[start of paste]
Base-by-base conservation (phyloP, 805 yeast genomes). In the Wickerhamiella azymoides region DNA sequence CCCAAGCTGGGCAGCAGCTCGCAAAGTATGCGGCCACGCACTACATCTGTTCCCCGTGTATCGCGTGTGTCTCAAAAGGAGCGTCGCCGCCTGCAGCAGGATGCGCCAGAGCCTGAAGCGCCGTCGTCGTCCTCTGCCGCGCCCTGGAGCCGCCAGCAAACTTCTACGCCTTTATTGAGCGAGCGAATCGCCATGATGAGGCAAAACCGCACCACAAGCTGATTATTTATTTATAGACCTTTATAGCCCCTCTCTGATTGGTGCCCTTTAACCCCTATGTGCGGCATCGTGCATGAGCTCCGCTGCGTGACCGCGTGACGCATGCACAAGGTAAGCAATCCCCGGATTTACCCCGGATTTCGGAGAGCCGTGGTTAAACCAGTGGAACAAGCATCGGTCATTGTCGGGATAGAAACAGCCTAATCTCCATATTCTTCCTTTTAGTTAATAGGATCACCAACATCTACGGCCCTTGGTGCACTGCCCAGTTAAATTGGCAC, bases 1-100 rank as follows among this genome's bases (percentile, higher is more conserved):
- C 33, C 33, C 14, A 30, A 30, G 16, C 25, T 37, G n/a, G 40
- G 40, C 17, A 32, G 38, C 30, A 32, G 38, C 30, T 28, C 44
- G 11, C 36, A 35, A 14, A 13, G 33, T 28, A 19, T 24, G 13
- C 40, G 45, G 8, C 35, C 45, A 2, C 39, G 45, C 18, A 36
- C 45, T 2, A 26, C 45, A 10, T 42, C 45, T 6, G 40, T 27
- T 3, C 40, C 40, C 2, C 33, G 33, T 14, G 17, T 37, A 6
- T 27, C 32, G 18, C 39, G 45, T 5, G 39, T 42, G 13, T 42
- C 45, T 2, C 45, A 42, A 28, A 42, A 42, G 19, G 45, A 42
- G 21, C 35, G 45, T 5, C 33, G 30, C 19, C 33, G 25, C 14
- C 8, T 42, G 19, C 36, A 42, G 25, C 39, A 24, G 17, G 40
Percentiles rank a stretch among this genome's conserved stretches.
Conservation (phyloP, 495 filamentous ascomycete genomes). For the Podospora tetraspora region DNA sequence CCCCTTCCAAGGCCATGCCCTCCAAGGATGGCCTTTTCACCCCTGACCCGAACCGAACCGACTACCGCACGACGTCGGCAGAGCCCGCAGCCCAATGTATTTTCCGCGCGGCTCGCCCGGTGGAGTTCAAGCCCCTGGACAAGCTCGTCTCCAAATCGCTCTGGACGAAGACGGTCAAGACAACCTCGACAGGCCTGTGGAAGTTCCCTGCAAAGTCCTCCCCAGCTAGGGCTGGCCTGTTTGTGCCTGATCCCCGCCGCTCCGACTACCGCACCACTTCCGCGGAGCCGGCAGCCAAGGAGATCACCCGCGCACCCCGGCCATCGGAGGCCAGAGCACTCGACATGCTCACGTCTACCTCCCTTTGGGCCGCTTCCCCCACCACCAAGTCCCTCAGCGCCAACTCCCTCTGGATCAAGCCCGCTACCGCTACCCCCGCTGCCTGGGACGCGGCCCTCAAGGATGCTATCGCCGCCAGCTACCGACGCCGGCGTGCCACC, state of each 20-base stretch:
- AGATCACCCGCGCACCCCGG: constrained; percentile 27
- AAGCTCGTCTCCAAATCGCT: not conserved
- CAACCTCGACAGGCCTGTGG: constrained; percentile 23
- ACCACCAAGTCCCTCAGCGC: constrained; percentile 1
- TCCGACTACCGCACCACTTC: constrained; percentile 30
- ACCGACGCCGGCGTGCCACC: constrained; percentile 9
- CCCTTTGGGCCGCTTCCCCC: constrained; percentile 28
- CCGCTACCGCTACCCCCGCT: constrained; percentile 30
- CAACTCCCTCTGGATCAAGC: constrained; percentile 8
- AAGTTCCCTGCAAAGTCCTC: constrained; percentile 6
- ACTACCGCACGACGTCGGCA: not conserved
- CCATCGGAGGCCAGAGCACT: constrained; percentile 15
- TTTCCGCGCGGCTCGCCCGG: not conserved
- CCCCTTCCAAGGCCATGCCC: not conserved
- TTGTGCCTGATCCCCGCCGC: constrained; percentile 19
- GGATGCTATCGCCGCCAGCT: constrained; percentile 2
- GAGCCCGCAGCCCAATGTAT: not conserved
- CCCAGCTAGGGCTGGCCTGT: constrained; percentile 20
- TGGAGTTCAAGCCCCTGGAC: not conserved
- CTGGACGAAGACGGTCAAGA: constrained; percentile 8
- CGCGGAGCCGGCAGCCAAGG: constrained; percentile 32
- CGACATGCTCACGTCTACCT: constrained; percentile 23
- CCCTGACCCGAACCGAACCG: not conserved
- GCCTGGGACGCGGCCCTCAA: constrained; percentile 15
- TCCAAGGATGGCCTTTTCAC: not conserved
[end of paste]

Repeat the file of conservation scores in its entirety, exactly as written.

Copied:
Base-by-base conservation (phyloP, 805 yeast genomes). In the Wickerhamiella azymoides region DNA sequence CCCAAGCTGGGCAGCAGCTCGCAAAGTATGCGGCCACGCACTACATCTGTTCCCCGTGTATCGCGTGTGTCTCAAAAGGAGCGTCGCCGCCTGCAGCAGGATGCGCCAGAGCCTGAAGCGCCGTCGTCGTCCTCTGCCGCGCCCTGGAGCCGCCAGCAAACTTCTACGCCTTTATTGAGCGAGCGAATCGCCATGATGAGGCAAAACCGCACCACAAGCTGATTATTTATTTATAGACCTTTATAGCCCCTCTCTGATTGGTGCCCTTTAACCCCTATGTGCGGCATCGTGCATGAGCTCCGCTGCGTGACCGCGTGACGCATGCACAAGGTAAGCAATCCCCGGATTTACCCCGGATTTCGGAGAGCCGTGGTTAAACCAGTGGAACAAGCATCGGTCATTGTCGGGATAGAAACAGCCTAATCTCCATATTCTTCCTTTTAGTTAATAGGATCACCAACATCTACGGCCCTTGGTGCACTGCCCAGTTAAATTGGCAC, bases 1-100 rank as follows among this genome's bases (percentile, higher is more conserved):
- C 33, C 33, C 14, A 30, A 30, G 16, C 25, T 37, G n/a, G 40
- G 40, C 17, A 32, G 38, C 30, A 32, G 38, C 30, T 28, C 44
- G 11, C 36, A 35, A 14, A 13, G 33, T 28, A 19, T 24, G 13
- C 40, G 45, G 8, C 35, C 45, A 2, C 39, G 45, C 18, A 36
- C 45, T 2, A 26, C 45, A 10, T 42, C 45, T 6, G 40, T 27
- T 3, C 40, C 40, C 2, C 33, G 33, T 14, G 17, T 37, A 6
- T 27, C 32, G 18, C 39, G 45, T 5, G 39, T 42, G 13, T 42
- C 45, T 2, C 45, A 42, A 28, A 42, A 42, G 19, G 45, A 42
- G 21, C 35, G 45, T 5, C 33, G 30, C 19, C 33, G 25, C 14
- C 8, T 42, G 19, C 36, A 42, G 25, C 39, A 24, G 17, G 40
Percentiles rank a stretch among this genome's conserved stretches.
Conservation (phyloP, 495 filamentous ascomycete genomes). For the Podospora tetraspora region DNA sequence CCCCTTCCAAGGCCATGCCCTCCAAGGATGGCCTTTTCACCCCTGACCCGAACCGAACCGACTACCGCACGACGTCGGCAGAGCCCGCAGCCCAATGTATTTTCCGCGCGGCTCGCCCGGTGGAGTTCAAGCCCCTGGACAAGCTCGTCTCCAAATCGCTCTGGACGAAGACGGTCAAGACAACCTCGACAGGCCTGTGGAAGTTCCCTGCAAAGTCCTCCCCAGCTAGGGCTGGCCTGTTTGTGCCTGATCCCCGCCGCTCCGACTACCGCACCACTTCCGCGGAGCCGGCAGCCAAGGAGATCACCCGCGCACCCCGGCCATCGGAGGCCAGAGCACTCGACATGCTCACGTCTACCTCCCTTTGGGCCGCTTCCCCCACCACCAAGTCCCTCAGCGCCAACTCCCTCTGGATCAAGCCCGCTACCGCTACCCCCGCTGCCTGGGACGCGGCCCTCAAGGATGCTATCGCCGCCAGCTACCGACGCCGGCGTGCCACC, state of each 20-base stretch:
- AGATCACCCGCGCACCCCGG: constrained; percentile 27
- AAGCTCGTCTCCAAATCGCT: not conserved
- CAACCTCGACAGGCCTGTGG: constrained; percentile 23
- ACCACCAAGTCCCTCAGCGC: constrained; percentile 1
- TCCGACTACCGCACCACTTC: constrained; percentile 30
- ACCGACGCCGGCGTGCCACC: constrained; percentile 9
- CCCTTTGGGCCGCTTCCCCC: constrained; percentile 28
- CCGCTACCGCTACCCCCGCT: constrained; percentile 30
- CAACTCCCTCTGGATCAAGC: constrained; percentile 8
- AAGTTCCCTGCAAAGTCCTC: constrained; percentile 6
- ACTACCGCACGACGTCGGCA: not conserved
- CCATCGGAGGCCAGAGCACT: constrained; percentile 15
- TTTCCGCGCGGCTCGCCCGG: not conserved
- CCCCTTCCAAGGCCATGCCC: not conserved
- TTGTGCCTGATCCCCGCCGC: constrained; percentile 19
- GGATGCTATCGCCGCCAGCT: constrained; percentile 2
- GAGCCCGCAGCCCAATGTAT: not conserved
- CCCAGCTAGGGCTGGCCTGT: constrained; percentile 20
- TGGAGTTCAAGCCCCTGGAC: not conserved
- CTGGACGAAGACGGTCAAGA: constrained; percentile 8
- CGCGGAGCCGGCAGCCAAGG: constrained; percentile 32
- CGACATGCTCACGTCTACCT: constrained; percentile 23
- CCCTGACCCGAACCGAACCG: not conserved
- GCCTGGGACGCGGCCCTCAA: constrained; percentile 15
- TCCAAGGATGGCCTTTTCAC: not conserved